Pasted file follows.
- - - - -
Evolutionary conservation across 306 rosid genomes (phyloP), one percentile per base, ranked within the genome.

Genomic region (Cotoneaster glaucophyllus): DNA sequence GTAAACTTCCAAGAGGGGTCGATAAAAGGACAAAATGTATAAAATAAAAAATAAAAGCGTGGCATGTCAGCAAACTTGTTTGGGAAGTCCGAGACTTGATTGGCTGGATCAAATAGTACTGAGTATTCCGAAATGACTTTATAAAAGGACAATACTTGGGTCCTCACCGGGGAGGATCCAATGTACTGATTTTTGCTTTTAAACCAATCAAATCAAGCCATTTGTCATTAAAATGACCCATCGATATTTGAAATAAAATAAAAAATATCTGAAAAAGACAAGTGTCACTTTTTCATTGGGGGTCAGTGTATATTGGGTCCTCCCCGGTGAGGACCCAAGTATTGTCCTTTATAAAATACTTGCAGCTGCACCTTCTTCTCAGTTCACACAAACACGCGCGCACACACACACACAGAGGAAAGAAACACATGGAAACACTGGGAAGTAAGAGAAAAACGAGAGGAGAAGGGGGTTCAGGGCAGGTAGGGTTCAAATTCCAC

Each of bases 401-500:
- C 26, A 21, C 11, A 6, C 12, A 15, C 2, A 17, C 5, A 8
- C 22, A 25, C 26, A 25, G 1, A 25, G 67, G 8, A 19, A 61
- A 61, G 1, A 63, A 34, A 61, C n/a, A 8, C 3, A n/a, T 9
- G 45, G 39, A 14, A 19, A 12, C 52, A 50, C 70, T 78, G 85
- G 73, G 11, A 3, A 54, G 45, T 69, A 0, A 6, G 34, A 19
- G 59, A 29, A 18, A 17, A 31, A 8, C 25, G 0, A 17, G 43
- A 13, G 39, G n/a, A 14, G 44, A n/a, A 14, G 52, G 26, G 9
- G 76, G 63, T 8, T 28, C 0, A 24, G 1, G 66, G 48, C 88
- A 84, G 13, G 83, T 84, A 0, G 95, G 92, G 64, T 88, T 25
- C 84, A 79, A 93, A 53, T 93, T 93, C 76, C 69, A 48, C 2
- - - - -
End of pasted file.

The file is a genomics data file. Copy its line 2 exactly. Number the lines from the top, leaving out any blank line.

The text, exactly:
Genomic region (Cotoneaster glaucophyllus): DNA sequence GTAAACTTCCAAGAGGGGTCGATAAAAGGACAAAATGTATAAAATAAAAAATAAAAGCGTGGCATGTCAGCAAACTTGTTTGGGAAGTCCGAGACTTGATTGGCTGGATCAAATAGTACTGAGTATTCCGAAATGACTTTATAAAAGGACAATACTTGGGTCCTCACCGGGGAGGATCCAATGTACTGATTTTTGCTTTTAAACCAATCAAATCAAGCCATTTGTCATTAAAATGACCCATCGATATTTGAAATAAAATAAAAAATATCTGAAAAAGACAAGTGTCACTTTTTCATTGGGGGTCAGTGTATATTGGGTCCTCCCCGGTGAGGACCCAAGTATTGTCCTTTATAAAATACTTGCAGCTGCACCTTCTTCTCAGTTCACACAAACACGCGCGCACACACACACACAGAGGAAAGAAACACATGGAAACACTGGGAAGTAAGAGAAAAACGAGAGGAGAAGGGGGTTCAGGGCAGGTAGGGTTCAAATTCCAC